Rating: PG-15 for language
Disclaimer: Just remember – I own nothing!
Authors note: I know its been a very long time – but here it is if anyone is still interested! I apologise for any typos, I beta my own work so I may have missed something – please point them out if you find them. And if it lessens the irritation at all Buffy has been driving me nuts for the last 6 months by getting stuck on her motorcycle in Kansas and refusing to move on! Grr – damned writers block....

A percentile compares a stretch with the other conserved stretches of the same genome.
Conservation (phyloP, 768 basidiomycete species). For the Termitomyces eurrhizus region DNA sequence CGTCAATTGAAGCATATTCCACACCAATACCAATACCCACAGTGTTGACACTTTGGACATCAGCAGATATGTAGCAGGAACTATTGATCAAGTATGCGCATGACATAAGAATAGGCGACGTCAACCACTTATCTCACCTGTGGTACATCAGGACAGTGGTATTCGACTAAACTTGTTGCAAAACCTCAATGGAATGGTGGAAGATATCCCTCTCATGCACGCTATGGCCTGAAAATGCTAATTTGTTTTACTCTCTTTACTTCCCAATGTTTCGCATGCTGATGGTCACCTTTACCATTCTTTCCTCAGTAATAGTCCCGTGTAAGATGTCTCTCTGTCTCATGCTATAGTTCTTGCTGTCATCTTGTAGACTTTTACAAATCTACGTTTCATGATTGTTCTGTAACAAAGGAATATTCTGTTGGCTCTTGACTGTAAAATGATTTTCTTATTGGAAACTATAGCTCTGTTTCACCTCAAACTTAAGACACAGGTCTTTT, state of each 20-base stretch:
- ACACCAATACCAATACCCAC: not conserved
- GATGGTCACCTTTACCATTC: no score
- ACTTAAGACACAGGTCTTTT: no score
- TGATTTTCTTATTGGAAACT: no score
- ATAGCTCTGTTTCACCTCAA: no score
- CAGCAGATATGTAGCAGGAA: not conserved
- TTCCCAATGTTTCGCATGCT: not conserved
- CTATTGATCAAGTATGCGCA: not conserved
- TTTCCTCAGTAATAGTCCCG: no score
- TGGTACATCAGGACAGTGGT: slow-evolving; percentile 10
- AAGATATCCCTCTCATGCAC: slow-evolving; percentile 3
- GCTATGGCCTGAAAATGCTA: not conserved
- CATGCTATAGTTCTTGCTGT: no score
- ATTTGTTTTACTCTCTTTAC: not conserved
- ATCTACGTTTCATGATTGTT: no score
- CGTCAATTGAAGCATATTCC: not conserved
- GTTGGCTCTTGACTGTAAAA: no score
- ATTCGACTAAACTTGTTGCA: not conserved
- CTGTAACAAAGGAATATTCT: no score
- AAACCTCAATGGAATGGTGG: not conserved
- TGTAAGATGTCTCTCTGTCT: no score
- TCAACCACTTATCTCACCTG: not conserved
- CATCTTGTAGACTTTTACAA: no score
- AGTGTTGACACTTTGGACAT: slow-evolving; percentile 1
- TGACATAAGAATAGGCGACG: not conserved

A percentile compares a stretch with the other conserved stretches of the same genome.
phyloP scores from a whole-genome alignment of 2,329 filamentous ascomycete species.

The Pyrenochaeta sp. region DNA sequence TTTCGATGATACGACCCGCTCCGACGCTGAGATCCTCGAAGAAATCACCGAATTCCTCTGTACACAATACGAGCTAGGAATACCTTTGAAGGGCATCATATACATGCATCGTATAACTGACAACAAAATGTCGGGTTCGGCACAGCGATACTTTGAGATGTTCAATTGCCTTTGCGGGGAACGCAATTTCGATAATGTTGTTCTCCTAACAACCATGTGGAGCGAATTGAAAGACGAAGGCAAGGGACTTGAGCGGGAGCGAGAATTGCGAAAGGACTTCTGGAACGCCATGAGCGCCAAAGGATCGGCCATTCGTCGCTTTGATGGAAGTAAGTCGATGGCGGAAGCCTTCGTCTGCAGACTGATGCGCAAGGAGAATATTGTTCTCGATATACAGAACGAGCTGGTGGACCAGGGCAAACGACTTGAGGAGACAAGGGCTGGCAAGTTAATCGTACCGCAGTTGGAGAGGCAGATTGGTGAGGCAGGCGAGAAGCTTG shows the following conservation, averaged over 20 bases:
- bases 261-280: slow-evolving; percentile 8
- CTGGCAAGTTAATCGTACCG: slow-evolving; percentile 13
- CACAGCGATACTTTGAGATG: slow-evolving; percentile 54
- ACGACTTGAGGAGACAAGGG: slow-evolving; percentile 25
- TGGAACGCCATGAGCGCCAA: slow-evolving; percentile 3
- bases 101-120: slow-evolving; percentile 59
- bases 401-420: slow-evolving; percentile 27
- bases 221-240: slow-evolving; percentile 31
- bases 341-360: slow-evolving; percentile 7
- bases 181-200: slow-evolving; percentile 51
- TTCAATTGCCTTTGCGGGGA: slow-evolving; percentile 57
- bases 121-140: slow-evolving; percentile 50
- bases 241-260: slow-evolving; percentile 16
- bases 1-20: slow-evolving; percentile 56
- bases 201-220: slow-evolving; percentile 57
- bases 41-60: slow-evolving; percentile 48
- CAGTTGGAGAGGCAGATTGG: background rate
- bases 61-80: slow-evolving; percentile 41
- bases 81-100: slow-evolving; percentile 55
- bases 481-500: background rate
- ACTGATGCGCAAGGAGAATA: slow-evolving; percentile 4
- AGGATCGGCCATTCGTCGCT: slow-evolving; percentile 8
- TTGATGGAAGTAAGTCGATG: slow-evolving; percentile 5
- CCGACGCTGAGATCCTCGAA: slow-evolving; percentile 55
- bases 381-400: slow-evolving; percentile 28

There was dust in her hair. Dust in her hair and in her eyes and caked on her hands and her skin, despite the black leathers and matt black helmet that encased her like armour. Somehow the dust always managed to sneak in, through the gaps between gloves and sleeves, at the ankles where boots met leather pants and up the back of her neck where it joined gleefully with the sweat that was pouring down her skin, forming a lovely kind of pale tan mud that was so not this season’s colour. And more to the point it itched. Itched and after a few hours started to chafe and then by the time evening drew on escalated itself to a tango dancing, samba hipped annoyance to join with the other small aches and complaints that arose as a result of spending far too long in the sun on a motorbike that was still, despite all the adjustments Faith had made to it, a little too wide in the seat to be totally comfortable. She shifted again, conscious of every lump in the padded seat and every bump in the road as you can only be after eight hours in the saddle, with only a brief comfort break around lunch. The road was driving her on, miles passing beneath the tyres like poetry, life worn down to the basics, the road the wind, the relentless urge to move. She was hunting and the pulse low in her stomach was beating in time to her heart, pushing little things like food and sleep into the background. But enough was enough. She needed to eat, she needed the brief 3 or 4 hours that were essential to help keep a slayer on top of her game and more to the point she needed a shower. ‘Cause she was pretty sure that she stank.